Professor Moore contributed a chapter to C. Toren and J. Pina-Cabral (eds.), The Challenge of Epistemology: Anthropological Perspectives.
Epistemology poses particular problems for anthropologists whose task it is to understand manifold ways of being human. Through their work, anthropologists often encounter people whose ideas concerning the nature and foundations of knowledge are at odds with their own. Going right to the heart of anthropological theory and method, this volume discusses issues that have vexed practicing anthropologists for a long time. The authors are by no means in agreement with one another as to where the answers might lie. Some are primarily concerned with the clarity and theoretical utility of analytical categories across disciplines; others are more inclined to push ethnographic analysis to its limits in an effort to demonstrate what kind of sense it can make. All are aware of the much-wanted differences that good ethnography can make in explaining the human sciences and philosophy. The contributors show a continued commitment to ethnography as a profoundly radical intellectual endeavor that goes to the very roots of inquiry into what it is to be human, and, to anthropology as a comparative project that should be central to any attempt to understand who we are.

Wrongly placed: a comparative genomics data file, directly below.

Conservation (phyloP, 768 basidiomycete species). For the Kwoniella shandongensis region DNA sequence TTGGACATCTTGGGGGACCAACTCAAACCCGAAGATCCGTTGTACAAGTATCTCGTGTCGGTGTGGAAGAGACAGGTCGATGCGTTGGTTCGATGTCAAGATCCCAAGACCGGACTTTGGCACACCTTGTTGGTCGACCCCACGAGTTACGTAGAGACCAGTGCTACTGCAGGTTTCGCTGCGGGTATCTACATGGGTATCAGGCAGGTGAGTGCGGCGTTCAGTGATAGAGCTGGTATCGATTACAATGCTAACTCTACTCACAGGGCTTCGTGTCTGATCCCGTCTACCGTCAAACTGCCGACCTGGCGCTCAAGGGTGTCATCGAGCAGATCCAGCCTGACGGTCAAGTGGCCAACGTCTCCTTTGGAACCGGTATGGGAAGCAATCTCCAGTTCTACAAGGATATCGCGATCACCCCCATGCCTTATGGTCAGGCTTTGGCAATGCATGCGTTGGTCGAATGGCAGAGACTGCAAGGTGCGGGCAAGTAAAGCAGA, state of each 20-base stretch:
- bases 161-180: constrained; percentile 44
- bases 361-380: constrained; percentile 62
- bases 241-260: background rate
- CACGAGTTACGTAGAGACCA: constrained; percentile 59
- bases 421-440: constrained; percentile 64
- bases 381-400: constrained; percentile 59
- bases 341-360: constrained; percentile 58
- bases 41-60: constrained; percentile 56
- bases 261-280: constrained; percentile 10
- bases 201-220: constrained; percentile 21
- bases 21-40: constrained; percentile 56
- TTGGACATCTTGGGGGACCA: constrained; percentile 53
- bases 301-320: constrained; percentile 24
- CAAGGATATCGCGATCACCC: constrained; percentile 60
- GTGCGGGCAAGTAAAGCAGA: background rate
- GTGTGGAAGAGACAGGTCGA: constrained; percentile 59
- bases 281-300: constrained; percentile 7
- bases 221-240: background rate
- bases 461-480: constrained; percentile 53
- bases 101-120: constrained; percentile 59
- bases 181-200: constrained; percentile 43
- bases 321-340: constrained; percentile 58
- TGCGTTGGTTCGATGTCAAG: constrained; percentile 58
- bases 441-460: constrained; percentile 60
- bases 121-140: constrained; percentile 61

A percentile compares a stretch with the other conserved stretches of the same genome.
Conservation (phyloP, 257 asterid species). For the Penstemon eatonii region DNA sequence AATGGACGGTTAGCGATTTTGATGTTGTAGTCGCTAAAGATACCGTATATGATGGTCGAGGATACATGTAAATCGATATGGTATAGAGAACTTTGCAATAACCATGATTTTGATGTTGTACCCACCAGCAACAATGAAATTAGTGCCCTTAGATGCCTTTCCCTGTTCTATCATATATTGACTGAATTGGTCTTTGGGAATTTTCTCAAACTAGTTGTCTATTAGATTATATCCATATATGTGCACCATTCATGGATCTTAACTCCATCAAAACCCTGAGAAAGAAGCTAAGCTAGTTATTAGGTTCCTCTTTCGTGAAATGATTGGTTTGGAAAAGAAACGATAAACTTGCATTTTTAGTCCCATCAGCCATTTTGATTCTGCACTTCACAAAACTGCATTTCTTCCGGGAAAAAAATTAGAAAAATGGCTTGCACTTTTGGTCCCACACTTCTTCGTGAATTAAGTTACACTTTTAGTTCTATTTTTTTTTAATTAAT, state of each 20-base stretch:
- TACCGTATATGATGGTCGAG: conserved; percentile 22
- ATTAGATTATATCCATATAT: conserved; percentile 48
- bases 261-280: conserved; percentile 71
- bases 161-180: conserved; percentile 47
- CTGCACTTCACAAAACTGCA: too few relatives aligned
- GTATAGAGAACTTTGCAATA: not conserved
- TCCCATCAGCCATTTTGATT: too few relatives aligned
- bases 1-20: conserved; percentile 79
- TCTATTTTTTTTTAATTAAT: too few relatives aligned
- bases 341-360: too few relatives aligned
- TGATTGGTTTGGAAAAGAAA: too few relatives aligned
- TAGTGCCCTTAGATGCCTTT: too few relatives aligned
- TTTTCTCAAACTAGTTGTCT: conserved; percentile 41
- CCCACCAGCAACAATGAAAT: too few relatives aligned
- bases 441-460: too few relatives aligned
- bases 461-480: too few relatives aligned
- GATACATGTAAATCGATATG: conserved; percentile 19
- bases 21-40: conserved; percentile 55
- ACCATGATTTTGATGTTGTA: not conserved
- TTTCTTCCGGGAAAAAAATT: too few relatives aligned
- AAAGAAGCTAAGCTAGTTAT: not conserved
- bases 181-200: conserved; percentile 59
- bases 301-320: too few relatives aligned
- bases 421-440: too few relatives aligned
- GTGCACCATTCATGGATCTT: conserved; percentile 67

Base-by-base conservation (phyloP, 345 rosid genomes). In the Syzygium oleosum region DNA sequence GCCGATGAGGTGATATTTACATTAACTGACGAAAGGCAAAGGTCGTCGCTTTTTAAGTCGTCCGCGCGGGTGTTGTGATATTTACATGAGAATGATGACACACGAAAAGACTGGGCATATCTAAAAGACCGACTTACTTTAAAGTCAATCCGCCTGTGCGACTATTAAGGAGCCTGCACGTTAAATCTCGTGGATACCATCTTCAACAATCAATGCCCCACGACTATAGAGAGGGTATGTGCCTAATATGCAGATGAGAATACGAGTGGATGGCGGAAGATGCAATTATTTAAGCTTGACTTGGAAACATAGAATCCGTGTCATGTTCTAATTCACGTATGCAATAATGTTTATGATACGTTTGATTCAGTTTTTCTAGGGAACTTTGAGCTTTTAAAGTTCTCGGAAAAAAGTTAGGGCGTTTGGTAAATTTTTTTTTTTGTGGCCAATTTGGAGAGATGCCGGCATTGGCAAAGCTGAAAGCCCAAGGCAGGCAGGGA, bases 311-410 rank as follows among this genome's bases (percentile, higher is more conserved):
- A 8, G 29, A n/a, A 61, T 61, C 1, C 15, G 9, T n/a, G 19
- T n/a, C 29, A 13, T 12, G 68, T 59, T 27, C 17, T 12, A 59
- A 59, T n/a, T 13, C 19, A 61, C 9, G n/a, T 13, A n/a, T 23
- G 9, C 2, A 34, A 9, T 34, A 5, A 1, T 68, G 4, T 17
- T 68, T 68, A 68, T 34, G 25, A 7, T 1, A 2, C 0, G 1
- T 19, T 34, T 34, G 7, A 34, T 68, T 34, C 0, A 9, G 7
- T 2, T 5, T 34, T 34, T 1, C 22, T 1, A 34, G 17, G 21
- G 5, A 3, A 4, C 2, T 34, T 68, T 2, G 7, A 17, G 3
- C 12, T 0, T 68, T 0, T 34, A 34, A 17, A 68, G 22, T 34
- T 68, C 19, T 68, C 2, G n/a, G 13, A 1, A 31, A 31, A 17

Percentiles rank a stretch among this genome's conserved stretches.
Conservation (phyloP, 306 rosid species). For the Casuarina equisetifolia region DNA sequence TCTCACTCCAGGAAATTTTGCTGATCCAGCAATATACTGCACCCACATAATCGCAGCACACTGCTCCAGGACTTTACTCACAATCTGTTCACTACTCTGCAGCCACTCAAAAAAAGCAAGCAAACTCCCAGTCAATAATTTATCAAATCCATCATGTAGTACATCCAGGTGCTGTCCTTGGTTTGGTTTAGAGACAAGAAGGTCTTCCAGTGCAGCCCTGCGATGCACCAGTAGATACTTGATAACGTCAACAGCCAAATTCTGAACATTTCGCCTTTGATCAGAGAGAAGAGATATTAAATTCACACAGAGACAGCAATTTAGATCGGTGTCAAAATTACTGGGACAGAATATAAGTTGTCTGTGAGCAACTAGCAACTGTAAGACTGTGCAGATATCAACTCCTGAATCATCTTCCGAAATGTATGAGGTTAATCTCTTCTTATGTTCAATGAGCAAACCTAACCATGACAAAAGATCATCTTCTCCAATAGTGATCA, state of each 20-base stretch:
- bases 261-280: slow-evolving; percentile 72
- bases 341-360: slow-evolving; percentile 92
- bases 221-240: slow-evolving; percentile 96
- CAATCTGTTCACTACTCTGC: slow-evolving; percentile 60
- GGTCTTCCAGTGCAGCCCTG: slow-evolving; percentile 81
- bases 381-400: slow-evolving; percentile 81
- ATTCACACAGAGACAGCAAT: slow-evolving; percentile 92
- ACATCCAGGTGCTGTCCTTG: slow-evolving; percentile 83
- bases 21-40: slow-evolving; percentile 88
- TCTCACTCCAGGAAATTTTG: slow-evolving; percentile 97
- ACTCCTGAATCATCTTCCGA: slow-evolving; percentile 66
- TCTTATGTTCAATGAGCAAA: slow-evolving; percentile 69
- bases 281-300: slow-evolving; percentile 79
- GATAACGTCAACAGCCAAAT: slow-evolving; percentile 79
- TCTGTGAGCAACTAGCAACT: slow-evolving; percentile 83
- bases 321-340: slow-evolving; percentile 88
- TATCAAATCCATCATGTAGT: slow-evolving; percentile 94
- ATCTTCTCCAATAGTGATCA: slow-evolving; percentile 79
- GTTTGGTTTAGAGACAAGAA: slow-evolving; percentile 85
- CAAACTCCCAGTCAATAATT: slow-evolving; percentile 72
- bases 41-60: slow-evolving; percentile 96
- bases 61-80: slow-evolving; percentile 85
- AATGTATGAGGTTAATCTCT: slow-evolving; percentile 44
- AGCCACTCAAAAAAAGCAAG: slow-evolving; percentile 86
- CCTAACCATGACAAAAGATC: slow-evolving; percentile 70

Purchase The Challenge of Epistemology: Anthropological Perspectives here.
There are 7.7 billion people on the planet today, and every year our global population grows by around 1.08% – or around 82 million people. It is estimated that by 2050, 70% of the world’s population will be living in cities. The cities we know now will have changed and adapted to accommodate for this. How will we ensure they do so in a way that improves the quality of life its residents?Read More